Live review: Depeche Mode @ Red Rocks Amphitheatre - Reverb - Reverb

Live review: Depeche Mode @ Red Rocks Amphitheatre

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Depeche Mode singer David Gahan got his voice back in time for his band’s show at Red Rocks Amphitheatre last week, but that wasn’t enough to save the show. Photos by Mark Osler.

Depeche Mode played two sides of the coin at its Red Rocks show last week. On one side, the seminal British synth-pop band relied too heavily on nostalgia, putting forth a mediocre performance of a sub-par set list that tried (and missed) to recreate what made the band special in the first place. On the other side, the band rocked a set that paid little attention to its immense catalog from the ’80s, focusing instead on the darker music that has defined its songs since the release of 1990’s “Violator.”

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Both are true. The show was heavy on nostalgia and light on substance — and most of the nostalgia was of the slightly more recent variety. But the lasting impression of the band’s Colorado show was fleeting and impermeable. What could have been a veteran band making a statement, a declaration of vitality and relevance, instead waffled into an unmemorable singalong.

Did I sing along with Gahan and Martin Gore as they worked their way through the set? Sure, I did. But that didn’t make their Red Rocks show a quality concert.

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We’ll start with the setlist. Sure, they’re going to throw four or five songs in from the lackluster, new outing “Sounds of the Universe.” And while “Wrong” is an O.K. addition to the band’s catalog, the others — “In Chains,” “Hole to Feed,” “Jezebel” and others played — are little more than filler.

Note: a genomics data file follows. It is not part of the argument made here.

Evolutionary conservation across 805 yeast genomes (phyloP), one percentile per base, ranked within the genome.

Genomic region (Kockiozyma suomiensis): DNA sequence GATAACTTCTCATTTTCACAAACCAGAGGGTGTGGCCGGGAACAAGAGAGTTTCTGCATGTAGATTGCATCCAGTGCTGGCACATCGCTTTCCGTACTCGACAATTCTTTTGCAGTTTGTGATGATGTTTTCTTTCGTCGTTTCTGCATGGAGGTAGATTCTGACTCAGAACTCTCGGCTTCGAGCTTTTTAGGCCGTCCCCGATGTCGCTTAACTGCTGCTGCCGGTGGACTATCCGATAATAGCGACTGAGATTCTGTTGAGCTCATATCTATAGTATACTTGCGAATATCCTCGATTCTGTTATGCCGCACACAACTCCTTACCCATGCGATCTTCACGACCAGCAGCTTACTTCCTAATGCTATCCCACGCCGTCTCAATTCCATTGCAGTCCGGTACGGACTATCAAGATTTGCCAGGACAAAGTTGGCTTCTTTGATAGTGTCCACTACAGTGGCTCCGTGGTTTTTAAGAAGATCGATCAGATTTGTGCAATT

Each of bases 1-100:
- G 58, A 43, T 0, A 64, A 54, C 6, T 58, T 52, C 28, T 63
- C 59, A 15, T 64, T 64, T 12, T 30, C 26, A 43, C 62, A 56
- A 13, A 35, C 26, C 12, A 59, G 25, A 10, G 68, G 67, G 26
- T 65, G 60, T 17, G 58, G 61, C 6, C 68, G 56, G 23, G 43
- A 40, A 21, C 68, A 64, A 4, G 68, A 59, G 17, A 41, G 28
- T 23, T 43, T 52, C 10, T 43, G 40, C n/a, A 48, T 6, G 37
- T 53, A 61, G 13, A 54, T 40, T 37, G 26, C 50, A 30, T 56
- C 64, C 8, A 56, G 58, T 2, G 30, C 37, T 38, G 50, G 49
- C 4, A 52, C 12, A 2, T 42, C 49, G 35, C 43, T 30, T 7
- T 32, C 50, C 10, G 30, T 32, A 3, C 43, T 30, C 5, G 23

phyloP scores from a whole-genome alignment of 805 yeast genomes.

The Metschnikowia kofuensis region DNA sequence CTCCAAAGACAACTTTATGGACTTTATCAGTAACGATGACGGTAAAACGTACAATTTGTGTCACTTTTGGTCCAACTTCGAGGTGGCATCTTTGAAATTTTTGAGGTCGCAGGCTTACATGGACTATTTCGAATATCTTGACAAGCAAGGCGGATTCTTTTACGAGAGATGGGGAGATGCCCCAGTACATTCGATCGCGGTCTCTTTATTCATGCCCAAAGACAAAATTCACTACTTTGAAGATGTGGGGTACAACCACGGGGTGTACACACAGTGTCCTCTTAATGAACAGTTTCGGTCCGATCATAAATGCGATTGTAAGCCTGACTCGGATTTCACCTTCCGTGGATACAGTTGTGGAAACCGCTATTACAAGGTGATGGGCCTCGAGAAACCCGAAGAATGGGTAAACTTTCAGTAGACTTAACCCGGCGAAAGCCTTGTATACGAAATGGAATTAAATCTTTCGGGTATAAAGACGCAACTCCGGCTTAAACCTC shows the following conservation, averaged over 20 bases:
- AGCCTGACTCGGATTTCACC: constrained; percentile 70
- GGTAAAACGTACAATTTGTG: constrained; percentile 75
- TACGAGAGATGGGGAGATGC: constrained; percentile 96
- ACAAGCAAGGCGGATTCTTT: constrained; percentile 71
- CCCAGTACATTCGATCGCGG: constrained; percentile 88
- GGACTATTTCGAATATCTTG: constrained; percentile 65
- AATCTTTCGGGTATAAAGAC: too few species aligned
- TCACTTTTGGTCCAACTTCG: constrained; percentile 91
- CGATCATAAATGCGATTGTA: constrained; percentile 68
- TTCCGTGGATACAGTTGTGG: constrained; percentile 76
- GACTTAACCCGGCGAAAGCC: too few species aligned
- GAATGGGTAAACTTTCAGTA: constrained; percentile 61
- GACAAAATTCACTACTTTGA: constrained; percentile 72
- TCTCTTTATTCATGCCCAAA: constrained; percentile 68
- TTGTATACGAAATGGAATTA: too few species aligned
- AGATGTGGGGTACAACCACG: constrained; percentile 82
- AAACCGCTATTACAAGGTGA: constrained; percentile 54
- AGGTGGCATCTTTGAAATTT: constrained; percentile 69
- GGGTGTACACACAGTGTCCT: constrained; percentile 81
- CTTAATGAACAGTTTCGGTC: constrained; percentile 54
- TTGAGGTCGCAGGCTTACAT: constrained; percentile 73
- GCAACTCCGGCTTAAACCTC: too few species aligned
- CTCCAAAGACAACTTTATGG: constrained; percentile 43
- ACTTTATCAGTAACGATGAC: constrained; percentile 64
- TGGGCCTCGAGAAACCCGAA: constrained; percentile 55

The oldies were solid. “Fly on the Windscreen” sounded thick but lacked the sneer of the original. “Somebody,” opening the first encore with only Gore and a mate on keys, was quite pretty and solemn. “Never Let Me Down Again” was the night’s highlight, a driving collaboration that had the band connecting on all fronts.

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“Songs of Faith of Devotion” was a great record in ’93, but it’s hardly worth three songs in concert in 2009. “Walking in My Shoes,” “In Your Room” and “I Feel You” sounded excessive and odd, especially since the band wasted two more slots with songs (“Home” and “It’s No Good”) from ’97’s disappointing “Ultra.”

Yes, this is a lot of time to spend dissing a band’s setlist. But it was warranted. Keep one of the “Faith and Devotion” songs, and that leaves four open slots for something else — a new approach to anything off “Some Great Reward” or an old, by-the-numbers take on something from “Music For the Masses.” It would be easy to give the band props for sticking (mostly) to their latest work if their latest work warranted celebration, but it doesn’t.

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The evening’s other major misstep: The embarrassing graphics that accompanied each song on the mammoth screen hung behind the band. The graphics (of babies and old men, of trees and ravens) were amateurish, ridiculous, superfluous and unnecessary. The stylized/distorted live feed — close-ups of Gahan and Gore — were much more tolerable than the elementary, nonsensical graphic design that too-often plagued the screen. And while that may seem like a small part of a concert’s experience, the design cheapened everything from the music to the performance.

That said, it wasn’t a terrible show. Depeche Mode has never been a legendary live band, but still, they didn’t live up to their already-limited potential. And for songwriters of their experience and caliber, that’s just wrong.

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Ricardo Baca is the founder and co-editor of Reverb and an award-winning critic and journalist at The Denver Post. He is also the executive director of the Underground Music Showcase, Colorado’s premier festival of local music. Follow his whimsies at Twitter, his live music habit at Gigbot and his iTunes addictions at

Mark Osler is a Pulitzer Prize-winning Denver photographer and regular contributor to Reverb. See more of his work here.


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  • Sean Kennedy